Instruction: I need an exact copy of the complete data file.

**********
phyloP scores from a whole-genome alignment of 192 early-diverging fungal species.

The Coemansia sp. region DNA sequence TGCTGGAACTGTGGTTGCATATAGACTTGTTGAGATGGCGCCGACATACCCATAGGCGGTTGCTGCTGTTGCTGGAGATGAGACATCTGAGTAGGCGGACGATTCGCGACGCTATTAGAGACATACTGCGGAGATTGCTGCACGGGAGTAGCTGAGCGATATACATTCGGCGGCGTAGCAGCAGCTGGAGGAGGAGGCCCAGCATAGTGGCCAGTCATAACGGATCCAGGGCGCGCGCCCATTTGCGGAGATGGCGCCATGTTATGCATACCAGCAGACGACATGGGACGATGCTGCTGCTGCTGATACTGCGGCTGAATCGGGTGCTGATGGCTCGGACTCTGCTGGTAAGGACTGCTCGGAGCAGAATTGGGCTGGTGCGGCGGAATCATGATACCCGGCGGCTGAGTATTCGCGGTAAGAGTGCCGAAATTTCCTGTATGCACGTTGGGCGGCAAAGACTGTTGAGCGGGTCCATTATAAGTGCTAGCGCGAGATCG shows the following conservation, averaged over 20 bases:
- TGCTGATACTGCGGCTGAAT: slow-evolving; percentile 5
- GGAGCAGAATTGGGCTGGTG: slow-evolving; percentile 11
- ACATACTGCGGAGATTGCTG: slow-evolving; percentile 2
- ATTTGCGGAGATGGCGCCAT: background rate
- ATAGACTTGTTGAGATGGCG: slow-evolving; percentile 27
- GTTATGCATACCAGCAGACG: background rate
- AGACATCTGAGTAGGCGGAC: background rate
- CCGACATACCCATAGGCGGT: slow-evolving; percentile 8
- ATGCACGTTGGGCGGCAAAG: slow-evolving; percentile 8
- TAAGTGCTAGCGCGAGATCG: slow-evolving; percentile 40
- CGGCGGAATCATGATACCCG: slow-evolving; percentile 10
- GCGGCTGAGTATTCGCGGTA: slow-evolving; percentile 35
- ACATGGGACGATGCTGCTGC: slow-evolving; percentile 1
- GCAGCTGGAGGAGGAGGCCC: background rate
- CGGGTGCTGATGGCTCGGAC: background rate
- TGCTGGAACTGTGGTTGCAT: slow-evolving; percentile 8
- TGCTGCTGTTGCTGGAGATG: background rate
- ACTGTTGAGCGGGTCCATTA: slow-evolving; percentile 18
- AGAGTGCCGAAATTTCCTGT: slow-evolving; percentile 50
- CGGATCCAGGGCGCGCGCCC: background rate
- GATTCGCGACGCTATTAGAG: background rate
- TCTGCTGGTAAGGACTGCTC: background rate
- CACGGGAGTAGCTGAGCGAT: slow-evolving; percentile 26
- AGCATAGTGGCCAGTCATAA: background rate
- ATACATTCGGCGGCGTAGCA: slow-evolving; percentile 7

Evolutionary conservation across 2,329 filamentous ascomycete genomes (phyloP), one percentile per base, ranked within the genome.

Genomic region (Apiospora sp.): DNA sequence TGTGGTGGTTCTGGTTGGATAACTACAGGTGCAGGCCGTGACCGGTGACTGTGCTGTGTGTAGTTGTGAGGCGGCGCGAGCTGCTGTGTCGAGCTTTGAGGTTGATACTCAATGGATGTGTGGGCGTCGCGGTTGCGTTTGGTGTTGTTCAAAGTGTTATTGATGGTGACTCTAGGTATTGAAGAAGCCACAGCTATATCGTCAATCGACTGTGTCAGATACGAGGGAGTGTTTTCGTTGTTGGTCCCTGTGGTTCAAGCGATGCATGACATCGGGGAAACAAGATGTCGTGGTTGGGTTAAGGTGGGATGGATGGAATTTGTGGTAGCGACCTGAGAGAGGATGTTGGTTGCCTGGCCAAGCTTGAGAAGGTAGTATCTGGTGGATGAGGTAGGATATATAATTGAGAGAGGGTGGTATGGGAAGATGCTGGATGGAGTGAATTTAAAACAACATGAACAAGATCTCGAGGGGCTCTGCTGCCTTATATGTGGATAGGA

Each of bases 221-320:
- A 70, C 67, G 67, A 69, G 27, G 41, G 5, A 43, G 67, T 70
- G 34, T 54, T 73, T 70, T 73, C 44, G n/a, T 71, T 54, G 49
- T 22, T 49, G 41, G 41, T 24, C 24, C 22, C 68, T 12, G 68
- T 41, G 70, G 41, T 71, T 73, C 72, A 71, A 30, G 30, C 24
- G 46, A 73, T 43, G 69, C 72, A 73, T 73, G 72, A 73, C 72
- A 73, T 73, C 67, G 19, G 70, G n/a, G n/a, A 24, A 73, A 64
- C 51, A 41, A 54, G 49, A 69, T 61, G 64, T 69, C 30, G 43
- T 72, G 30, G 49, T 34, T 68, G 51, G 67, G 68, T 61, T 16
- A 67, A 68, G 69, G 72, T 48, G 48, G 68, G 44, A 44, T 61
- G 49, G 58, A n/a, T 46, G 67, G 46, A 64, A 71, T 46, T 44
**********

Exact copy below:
phyloP scores from a whole-genome alignment of 192 early-diverging fungal species.

The Coemansia sp. region DNA sequence TGCTGGAACTGTGGTTGCATATAGACTTGTTGAGATGGCGCCGACATACCCATAGGCGGTTGCTGCTGTTGCTGGAGATGAGACATCTGAGTAGGCGGACGATTCGCGACGCTATTAGAGACATACTGCGGAGATTGCTGCACGGGAGTAGCTGAGCGATATACATTCGGCGGCGTAGCAGCAGCTGGAGGAGGAGGCCCAGCATAGTGGCCAGTCATAACGGATCCAGGGCGCGCGCCCATTTGCGGAGATGGCGCCATGTTATGCATACCAGCAGACGACATGGGACGATGCTGCTGCTGCTGATACTGCGGCTGAATCGGGTGCTGATGGCTCGGACTCTGCTGGTAAGGACTGCTCGGAGCAGAATTGGGCTGGTGCGGCGGAATCATGATACCCGGCGGCTGAGTATTCGCGGTAAGAGTGCCGAAATTTCCTGTATGCACGTTGGGCGGCAAAGACTGTTGAGCGGGTCCATTATAAGTGCTAGCGCGAGATCG shows the following conservation, averaged over 20 bases:
- TGCTGATACTGCGGCTGAAT: slow-evolving; percentile 5
- GGAGCAGAATTGGGCTGGTG: slow-evolving; percentile 11
- ACATACTGCGGAGATTGCTG: slow-evolving; percentile 2
- ATTTGCGGAGATGGCGCCAT: background rate
- ATAGACTTGTTGAGATGGCG: slow-evolving; percentile 27
- GTTATGCATACCAGCAGACG: background rate
- AGACATCTGAGTAGGCGGAC: background rate
- CCGACATACCCATAGGCGGT: slow-evolving; percentile 8
- ATGCACGTTGGGCGGCAAAG: slow-evolving; percentile 8
- TAAGTGCTAGCGCGAGATCG: slow-evolving; percentile 40
- CGGCGGAATCATGATACCCG: slow-evolving; percentile 10
- GCGGCTGAGTATTCGCGGTA: slow-evolving; percentile 35
- ACATGGGACGATGCTGCTGC: slow-evolving; percentile 1
- GCAGCTGGAGGAGGAGGCCC: background rate
- CGGGTGCTGATGGCTCGGAC: background rate
- TGCTGGAACTGTGGTTGCAT: slow-evolving; percentile 8
- TGCTGCTGTTGCTGGAGATG: background rate
- ACTGTTGAGCGGGTCCATTA: slow-evolving; percentile 18
- AGAGTGCCGAAATTTCCTGT: slow-evolving; percentile 50
- CGGATCCAGGGCGCGCGCCC: background rate
- GATTCGCGACGCTATTAGAG: background rate
- TCTGCTGGTAAGGACTGCTC: background rate
- CACGGGAGTAGCTGAGCGAT: slow-evolving; percentile 26
- AGCATAGTGGCCAGTCATAA: background rate
- ATACATTCGGCGGCGTAGCA: slow-evolving; percentile 7

Evolutionary conservation across 2,329 filamentous ascomycete genomes (phyloP), one percentile per base, ranked within the genome.

Genomic region (Apiospora sp.): DNA sequence TGTGGTGGTTCTGGTTGGATAACTACAGGTGCAGGCCGTGACCGGTGACTGTGCTGTGTGTAGTTGTGAGGCGGCGCGAGCTGCTGTGTCGAGCTTTGAGGTTGATACTCAATGGATGTGTGGGCGTCGCGGTTGCGTTTGGTGTTGTTCAAAGTGTTATTGATGGTGACTCTAGGTATTGAAGAAGCCACAGCTATATCGTCAATCGACTGTGTCAGATACGAGGGAGTGTTTTCGTTGTTGGTCCCTGTGGTTCAAGCGATGCATGACATCGGGGAAACAAGATGTCGTGGTTGGGTTAAGGTGGGATGGATGGAATTTGTGGTAGCGACCTGAGAGAGGATGTTGGTTGCCTGGCCAAGCTTGAGAAGGTAGTATCTGGTGGATGAGGTAGGATATATAATTGAGAGAGGGTGGTATGGGAAGATGCTGGATGGAGTGAATTTAAAACAACATGAACAAGATCTCGAGGGGCTCTGCTGCCTTATATGTGGATAGGA

Each of bases 221-320:
- A 70, C 67, G 67, A 69, G 27, G 41, G 5, A 43, G 67, T 70
- G 34, T 54, T 73, T 70, T 73, C 44, G n/a, T 71, T 54, G 49
- T 22, T 49, G 41, G 41, T 24, C 24, C 22, C 68, T 12, G 68
- T 41, G 70, G 41, T 71, T 73, C 72, A 71, A 30, G 30, C 24
- G 46, A 73, T 43, G 69, C 72, A 73, T 73, G 72, A 73, C 72
- A 73, T 73, C 67, G 19, G 70, G n/a, G n/a, A 24, A 73, A 64
- C 51, A 41, A 54, G 49, A 69, T 61, G 64, T 69, C 30, G 43
- T 72, G 30, G 49, T 34, T 68, G 51, G 67, G 68, T 61, T 16
- A 67, A 68, G 69, G 72, T 48, G 48, G 68, G 44, A 44, T 61
- G 49, G 58, A n/a, T 46, G 67, G 46, A 64, A 71, T 46, T 44